this is the celery that never ends…

yes, it goes on and on my friends!

This is a great idea that I came across on a forum and found the instructions here on this great blog, Chickens in the Road.   The basic concept is that when you buy a bunch of celery at the farmers’ market or supermarket, instead of throwing away the end, plant it, because it will give you a brand new bunch of celery!  Theoretically, one should never have to buy celery again.

Well, this may sound like a great frugal idea to many people.  To me, it was more than a frugal idea.  Here in small-city-Greece, celery is only available (ever) at the very largest supermarkets, and then, very, very infrequently.  I looked for it in vain for Thanksgiving and Christmas; all of November, December, and January, I couldn’t find it anywhere!  Celery is just not part of the Greek diet.

Greeks eat something else instead:  wild celery, which has very slender stalks, so that a bunch of it resembles a bunch of herbs.  It’s not “munchable” like celery, and its flavor is much stronger, so it doesn’t work for snacks or in salads.  It’s mostly used in soups.

So for me, beyond the obvious frugal advantages, this represented the best chance for me to have celery when I want it.  So, I did it!

First, I waited and waited until celery suddenly showed up in the supermarket one day.  I bought two bunches and did a little dance of joy (dance not pictured).

I chopped off the ends, and placed them in bowls of water.

Then I sort of forgot about them… they sat on my counter while S got sick with a really nasty flu and I took care of him and tried to lay low and avoid getting sick myself.

When things started looking up, my celery had already started emerging!  So I poked some holes in the bottom of two yogurt containers (we love yogurt!) and filled them with potting soil and celery.  Watered and done!

I think these guys are going to want a lot of water.  I’ll update when they are ready to be used, so we can see how long it takes.  I’m going to be keeping them indoors in front of the window because it’s still freezing at night here.

It’s always fun to do something yourself, isn’t it?

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16 thoughts on “this is the celery that never ends…

  1. I live in the USA – in Kansas- right smack in the middle. We have most products readily available but very little sea food- ha. I garden every spring and clear up until it freezes . Produce and vegetables are so much better fresh and tastes a thousand times better from the garden. I too saw the post about the celery and planting it. However it did not work for me the first time. Will try again after seeing your blog!! I will come back to see how it is going– keep us posted!

  2. I love Chickens in the Road too! I bet she would be amazed to see a fan in Greece who has had to wait so long to have success with one of her frugal ideas, lol. I haven’t been to her site in a month or more so I attribute this lesson in frugality to YOU!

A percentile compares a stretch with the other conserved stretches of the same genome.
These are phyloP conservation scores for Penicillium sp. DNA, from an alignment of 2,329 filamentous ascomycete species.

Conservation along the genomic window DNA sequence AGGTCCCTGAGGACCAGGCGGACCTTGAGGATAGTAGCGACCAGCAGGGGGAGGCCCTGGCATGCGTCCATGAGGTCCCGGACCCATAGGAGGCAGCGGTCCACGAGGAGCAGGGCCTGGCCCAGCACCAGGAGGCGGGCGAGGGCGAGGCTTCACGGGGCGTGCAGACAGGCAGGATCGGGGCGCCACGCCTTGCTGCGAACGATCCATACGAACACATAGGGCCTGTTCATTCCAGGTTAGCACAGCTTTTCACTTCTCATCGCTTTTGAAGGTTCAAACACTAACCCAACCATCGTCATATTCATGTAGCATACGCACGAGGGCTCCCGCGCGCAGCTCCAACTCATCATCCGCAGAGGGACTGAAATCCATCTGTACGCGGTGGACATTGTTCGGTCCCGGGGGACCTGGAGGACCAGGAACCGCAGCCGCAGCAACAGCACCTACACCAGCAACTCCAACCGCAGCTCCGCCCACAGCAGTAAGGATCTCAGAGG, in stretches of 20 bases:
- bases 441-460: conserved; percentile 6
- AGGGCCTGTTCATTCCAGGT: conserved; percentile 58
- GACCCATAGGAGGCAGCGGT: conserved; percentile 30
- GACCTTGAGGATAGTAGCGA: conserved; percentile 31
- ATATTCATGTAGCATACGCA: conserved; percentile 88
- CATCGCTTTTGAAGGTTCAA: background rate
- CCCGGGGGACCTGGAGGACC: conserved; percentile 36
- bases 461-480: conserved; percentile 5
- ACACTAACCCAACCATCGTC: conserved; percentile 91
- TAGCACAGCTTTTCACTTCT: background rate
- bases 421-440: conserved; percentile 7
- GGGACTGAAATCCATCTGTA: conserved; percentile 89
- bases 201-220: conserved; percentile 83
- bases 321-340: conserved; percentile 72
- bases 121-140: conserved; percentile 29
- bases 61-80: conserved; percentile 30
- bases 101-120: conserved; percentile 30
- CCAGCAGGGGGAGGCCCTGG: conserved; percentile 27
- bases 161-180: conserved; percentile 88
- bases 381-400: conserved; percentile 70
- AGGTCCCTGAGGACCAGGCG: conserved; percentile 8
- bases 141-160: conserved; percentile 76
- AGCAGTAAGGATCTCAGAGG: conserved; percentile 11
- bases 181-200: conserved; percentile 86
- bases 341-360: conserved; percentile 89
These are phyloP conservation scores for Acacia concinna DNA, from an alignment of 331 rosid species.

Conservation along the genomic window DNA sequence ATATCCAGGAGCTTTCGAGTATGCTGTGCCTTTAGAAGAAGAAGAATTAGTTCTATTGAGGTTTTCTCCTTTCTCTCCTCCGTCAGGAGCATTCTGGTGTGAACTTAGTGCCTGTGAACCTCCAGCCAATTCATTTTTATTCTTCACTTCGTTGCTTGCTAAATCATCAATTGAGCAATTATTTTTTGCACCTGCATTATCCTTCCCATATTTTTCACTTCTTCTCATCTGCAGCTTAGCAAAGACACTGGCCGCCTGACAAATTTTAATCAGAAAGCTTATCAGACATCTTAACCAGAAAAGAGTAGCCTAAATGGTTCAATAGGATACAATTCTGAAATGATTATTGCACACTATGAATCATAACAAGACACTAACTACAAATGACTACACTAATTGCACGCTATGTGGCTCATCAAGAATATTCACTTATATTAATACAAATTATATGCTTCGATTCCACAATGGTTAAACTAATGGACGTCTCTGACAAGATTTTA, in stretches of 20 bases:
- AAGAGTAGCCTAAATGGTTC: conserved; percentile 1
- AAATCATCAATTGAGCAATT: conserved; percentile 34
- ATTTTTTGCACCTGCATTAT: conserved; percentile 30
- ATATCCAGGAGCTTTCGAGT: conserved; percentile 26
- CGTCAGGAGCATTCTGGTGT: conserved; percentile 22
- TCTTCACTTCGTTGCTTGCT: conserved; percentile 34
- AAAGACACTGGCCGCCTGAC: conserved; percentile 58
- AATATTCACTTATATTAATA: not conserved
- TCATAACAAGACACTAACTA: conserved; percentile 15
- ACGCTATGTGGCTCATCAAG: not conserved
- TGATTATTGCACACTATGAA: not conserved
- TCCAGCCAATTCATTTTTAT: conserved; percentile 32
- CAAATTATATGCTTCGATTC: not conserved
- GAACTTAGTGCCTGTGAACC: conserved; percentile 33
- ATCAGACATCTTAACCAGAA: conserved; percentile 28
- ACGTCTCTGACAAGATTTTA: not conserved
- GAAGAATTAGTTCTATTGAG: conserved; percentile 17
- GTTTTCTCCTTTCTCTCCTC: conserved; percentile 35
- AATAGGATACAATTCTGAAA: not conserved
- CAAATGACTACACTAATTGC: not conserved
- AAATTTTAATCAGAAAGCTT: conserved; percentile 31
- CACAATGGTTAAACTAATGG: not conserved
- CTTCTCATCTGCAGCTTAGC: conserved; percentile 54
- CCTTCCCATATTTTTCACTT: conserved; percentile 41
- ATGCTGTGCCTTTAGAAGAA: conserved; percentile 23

Thanks!

  3. What a great idea! I will definitely try it since I love celery. Twice a week a pour into my blender one celery,one carrot and one apple and drink it. It helps me balance my weight. Celery…my lipodialysis hero! Take care.

  4. Heidi, Thanks for checking out my blog at TinkerersToolChest.wordpress.com. It is really interesting to read a similar perspective on life from a perspective abroad. The world has, sadly strayed away from the DIY mentality and it hasn’t served us well.

    In regard to growing celery, I have heard it said that in addition to watering frequently that celery can be grown indoors year round in a bucket of sand and soil mixed together. It appears as though your experience would tend to confirm that.

    At any rate, thanks for checking out my blog’s humble beginnings. I’ve been browsing your posts, will be following your blog, and I wish you and your husband the best during this trying time in your lives. God bless.

  5. Great tip! I re-grow spring onions so always have a ready supply of the green tops (only part I really use). I will do this come spring.

    Oh and great blog as well. 🙂

    • I prefer the green tops as well… I am going to try that as well! I don’t usually buy green onions because I find that if I buy the whole bunch, I end up throwing half of them away. If I could just cut off the amount I need, when I need it – problem solved! Thanks for the idea!

    • I’ll definitely be trying this one too – I love celery and it is only available in this corner of Crete sporadically. I struggle to grow things outside here, because of high winds a lot of the time, so any veggie growing tips are useful. I’m gradually discovering what will survive in the garden – potatoes are coming up now, and I have some more to plant. Broccoli will regrow if you just cut the head & leave the rest, so I’m pleased with that. Now the weather is better I need to get on with life outside – it has been far too cold & wet to do anything for weeks!

      • thanks for commenting – it reminded me to water the celery! They’re doing very well… however, they’re a very deep green, which I think is because I’m growing them in sunlight (indoors, in front of the window) so I expect they’ll have a stronger flavor. I’ll be sure to report on the flavor when they grow up – for now they are just very ‘leafy’ but still very short. I did NOT know about broccoli – that’s very good to know! I have never tried to grow it before. It’s been very cold here as well… spring can’t come soon enough.

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